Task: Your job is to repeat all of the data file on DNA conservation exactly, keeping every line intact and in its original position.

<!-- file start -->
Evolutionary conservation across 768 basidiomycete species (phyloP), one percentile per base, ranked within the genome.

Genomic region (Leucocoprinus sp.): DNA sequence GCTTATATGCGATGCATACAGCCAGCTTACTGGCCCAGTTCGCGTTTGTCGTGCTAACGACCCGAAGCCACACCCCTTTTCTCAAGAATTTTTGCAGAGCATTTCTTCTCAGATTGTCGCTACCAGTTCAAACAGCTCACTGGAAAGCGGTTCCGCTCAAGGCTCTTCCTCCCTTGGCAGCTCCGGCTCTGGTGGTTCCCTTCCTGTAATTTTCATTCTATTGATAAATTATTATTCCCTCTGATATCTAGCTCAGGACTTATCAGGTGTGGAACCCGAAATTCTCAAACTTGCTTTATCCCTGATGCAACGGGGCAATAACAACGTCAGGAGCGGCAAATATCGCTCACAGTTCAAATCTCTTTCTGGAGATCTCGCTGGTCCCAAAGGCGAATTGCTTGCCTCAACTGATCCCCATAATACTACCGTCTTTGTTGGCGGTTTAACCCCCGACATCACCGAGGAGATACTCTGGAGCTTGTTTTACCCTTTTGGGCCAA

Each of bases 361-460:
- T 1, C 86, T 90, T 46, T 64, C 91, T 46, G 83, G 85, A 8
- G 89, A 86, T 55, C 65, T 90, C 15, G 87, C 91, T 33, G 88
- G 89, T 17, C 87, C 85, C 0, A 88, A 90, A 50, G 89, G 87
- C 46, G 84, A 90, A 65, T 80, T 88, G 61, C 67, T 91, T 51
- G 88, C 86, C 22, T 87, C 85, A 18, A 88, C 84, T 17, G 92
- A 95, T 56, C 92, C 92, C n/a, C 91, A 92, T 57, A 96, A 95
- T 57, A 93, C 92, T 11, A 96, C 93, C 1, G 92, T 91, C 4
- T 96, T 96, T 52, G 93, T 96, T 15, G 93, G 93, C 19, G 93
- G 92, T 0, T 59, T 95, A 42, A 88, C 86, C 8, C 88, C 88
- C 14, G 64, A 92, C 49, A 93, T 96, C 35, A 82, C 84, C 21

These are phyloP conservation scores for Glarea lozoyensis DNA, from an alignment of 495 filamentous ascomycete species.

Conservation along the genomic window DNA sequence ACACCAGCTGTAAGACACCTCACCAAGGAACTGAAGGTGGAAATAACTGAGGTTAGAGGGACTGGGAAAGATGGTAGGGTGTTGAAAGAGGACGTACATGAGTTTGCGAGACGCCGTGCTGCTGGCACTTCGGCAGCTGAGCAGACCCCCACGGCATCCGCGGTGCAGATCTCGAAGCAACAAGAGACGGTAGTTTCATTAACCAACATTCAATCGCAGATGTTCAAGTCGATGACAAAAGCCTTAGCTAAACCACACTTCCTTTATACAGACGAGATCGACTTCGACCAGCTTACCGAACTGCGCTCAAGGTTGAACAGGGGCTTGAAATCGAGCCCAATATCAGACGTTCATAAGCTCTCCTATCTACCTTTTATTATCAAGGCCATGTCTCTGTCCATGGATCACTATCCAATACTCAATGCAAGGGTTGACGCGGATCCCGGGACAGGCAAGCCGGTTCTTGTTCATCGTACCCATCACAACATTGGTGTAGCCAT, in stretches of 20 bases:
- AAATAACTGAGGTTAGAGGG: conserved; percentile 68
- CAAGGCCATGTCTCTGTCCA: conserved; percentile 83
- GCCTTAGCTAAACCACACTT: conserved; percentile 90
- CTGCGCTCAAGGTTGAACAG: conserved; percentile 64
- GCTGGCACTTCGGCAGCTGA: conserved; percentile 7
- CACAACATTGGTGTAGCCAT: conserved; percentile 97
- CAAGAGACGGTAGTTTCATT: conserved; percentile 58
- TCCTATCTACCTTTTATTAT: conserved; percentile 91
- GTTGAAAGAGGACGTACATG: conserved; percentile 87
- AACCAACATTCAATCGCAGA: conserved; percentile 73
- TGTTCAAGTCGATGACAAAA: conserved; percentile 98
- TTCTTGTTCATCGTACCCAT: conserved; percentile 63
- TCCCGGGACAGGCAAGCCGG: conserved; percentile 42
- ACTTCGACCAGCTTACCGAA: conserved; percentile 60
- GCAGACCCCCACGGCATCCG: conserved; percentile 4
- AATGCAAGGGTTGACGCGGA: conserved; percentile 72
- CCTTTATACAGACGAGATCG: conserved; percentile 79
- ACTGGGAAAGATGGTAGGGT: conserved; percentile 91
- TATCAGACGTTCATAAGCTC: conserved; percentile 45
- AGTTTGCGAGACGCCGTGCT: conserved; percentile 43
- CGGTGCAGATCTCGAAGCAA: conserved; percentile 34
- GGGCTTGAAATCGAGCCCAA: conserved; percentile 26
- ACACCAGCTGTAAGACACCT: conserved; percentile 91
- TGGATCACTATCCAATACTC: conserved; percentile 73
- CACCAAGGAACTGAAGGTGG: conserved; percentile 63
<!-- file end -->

Evolutionary conservation across 768 basidiomycete species (phyloP), one percentile per base, ranked within the genome.

Genomic region (Leucocoprinus sp.): DNA sequence GCTTATATGCGATGCATACAGCCAGCTTACTGGCCCAGTTCGCGTTTGTCGTGCTAACGACCCGAAGCCACACCCCTTTTCTCAAGAATTTTTGCAGAGCATTTCTTCTCAGATTGTCGCTACCAGTTCAAACAGCTCACTGGAAAGCGGTTCCGCTCAAGGCTCTTCCTCCCTTGGCAGCTCCGGCTCTGGTGGTTCCCTTCCTGTAATTTTCATTCTATTGATAAATTATTATTCCCTCTGATATCTAGCTCAGGACTTATCAGGTGTGGAACCCGAAATTCTCAAACTTGCTTTATCCCTGATGCAACGGGGCAATAACAACGTCAGGAGCGGCAAATATCGCTCACAGTTCAAATCTCTTTCTGGAGATCTCGCTGGTCCCAAAGGCGAATTGCTTGCCTCAACTGATCCCCATAATACTACCGTCTTTGTTGGCGGTTTAACCCCCGACATCACCGAGGAGATACTCTGGAGCTTGTTTTACCCTTTTGGGCCAA

Each of bases 361-460:
- T 1, C 86, T 90, T 46, T 64, C 91, T 46, G 83, G 85, A 8
- G 89, A 86, T 55, C 65, T 90, C 15, G 87, C 91, T 33, G 88
- G 89, T 17, C 87, C 85, C 0, A 88, A 90, A 50, G 89, G 87
- C 46, G 84, A 90, A 65, T 80, T 88, G 61, C 67, T 91, T 51
- G 88, C 86, C 22, T 87, C 85, A 18, A 88, C 84, T 17, G 92
- A 95, T 56, C 92, C 92, C n/a, C 91, A 92, T 57, A 96, A 95
- T 57, A 93, C 92, T 11, A 96, C 93, C 1, G 92, T 91, C 4
- T 96, T 96, T 52, G 93, T 96, T 15, G 93, G 93, C 19, G 93
- G 92, T 0, T 59, T 95, A 42, A 88, C 86, C 8, C 88, C 88
- C 14, G 64, A 92, C 49, A 93, T 96, C 35, A 82, C 84, C 21

These are phyloP conservation scores for Glarea lozoyensis DNA, from an alignment of 495 filamentous ascomycete species.

Conservation along the genomic window DNA sequence ACACCAGCTGTAAGACACCTCACCAAGGAACTGAAGGTGGAAATAACTGAGGTTAGAGGGACTGGGAAAGATGGTAGGGTGTTGAAAGAGGACGTACATGAGTTTGCGAGACGCCGTGCTGCTGGCACTTCGGCAGCTGAGCAGACCCCCACGGCATCCGCGGTGCAGATCTCGAAGCAACAAGAGACGGTAGTTTCATTAACCAACATTCAATCGCAGATGTTCAAGTCGATGACAAAAGCCTTAGCTAAACCACACTTCCTTTATACAGACGAGATCGACTTCGACCAGCTTACCGAACTGCGCTCAAGGTTGAACAGGGGCTTGAAATCGAGCCCAATATCAGACGTTCATAAGCTCTCCTATCTACCTTTTATTATCAAGGCCATGTCTCTGTCCATGGATCACTATCCAATACTCAATGCAAGGGTTGACGCGGATCCCGGGACAGGCAAGCCGGTTCTTGTTCATCGTACCCATCACAACATTGGTGTAGCCAT, in stretches of 20 bases:
- AAATAACTGAGGTTAGAGGG: conserved; percentile 68
- CAAGGCCATGTCTCTGTCCA: conserved; percentile 83
- GCCTTAGCTAAACCACACTT: conserved; percentile 90
- CTGCGCTCAAGGTTGAACAG: conserved; percentile 64
- GCTGGCACTTCGGCAGCTGA: conserved; percentile 7
- CACAACATTGGTGTAGCCAT: conserved; percentile 97
- CAAGAGACGGTAGTTTCATT: conserved; percentile 58
- TCCTATCTACCTTTTATTAT: conserved; percentile 91
- GTTGAAAGAGGACGTACATG: conserved; percentile 87
- AACCAACATTCAATCGCAGA: conserved; percentile 73
- TGTTCAAGTCGATGACAAAA: conserved; percentile 98
- TTCTTGTTCATCGTACCCAT: conserved; percentile 63
- TCCCGGGACAGGCAAGCCGG: conserved; percentile 42
- ACTTCGACCAGCTTACCGAA: conserved; percentile 60
- GCAGACCCCCACGGCATCCG: conserved; percentile 4
- AATGCAAGGGTTGACGCGGA: conserved; percentile 72
- CCTTTATACAGACGAGATCG: conserved; percentile 79
- ACTGGGAAAGATGGTAGGGT: conserved; percentile 91
- TATCAGACGTTCATAAGCTC: conserved; percentile 45
- AGTTTGCGAGACGCCGTGCT: conserved; percentile 43
- CGGTGCAGATCTCGAAGCAA: conserved; percentile 34
- GGGCTTGAAATCGAGCCCAA: conserved; percentile 26
- ACACCAGCTGTAAGACACCT: conserved; percentile 91
- TGGATCACTATCCAATACTC: conserved; percentile 73
- CACCAAGGAACTGAAGGTGG: conserved; percentile 63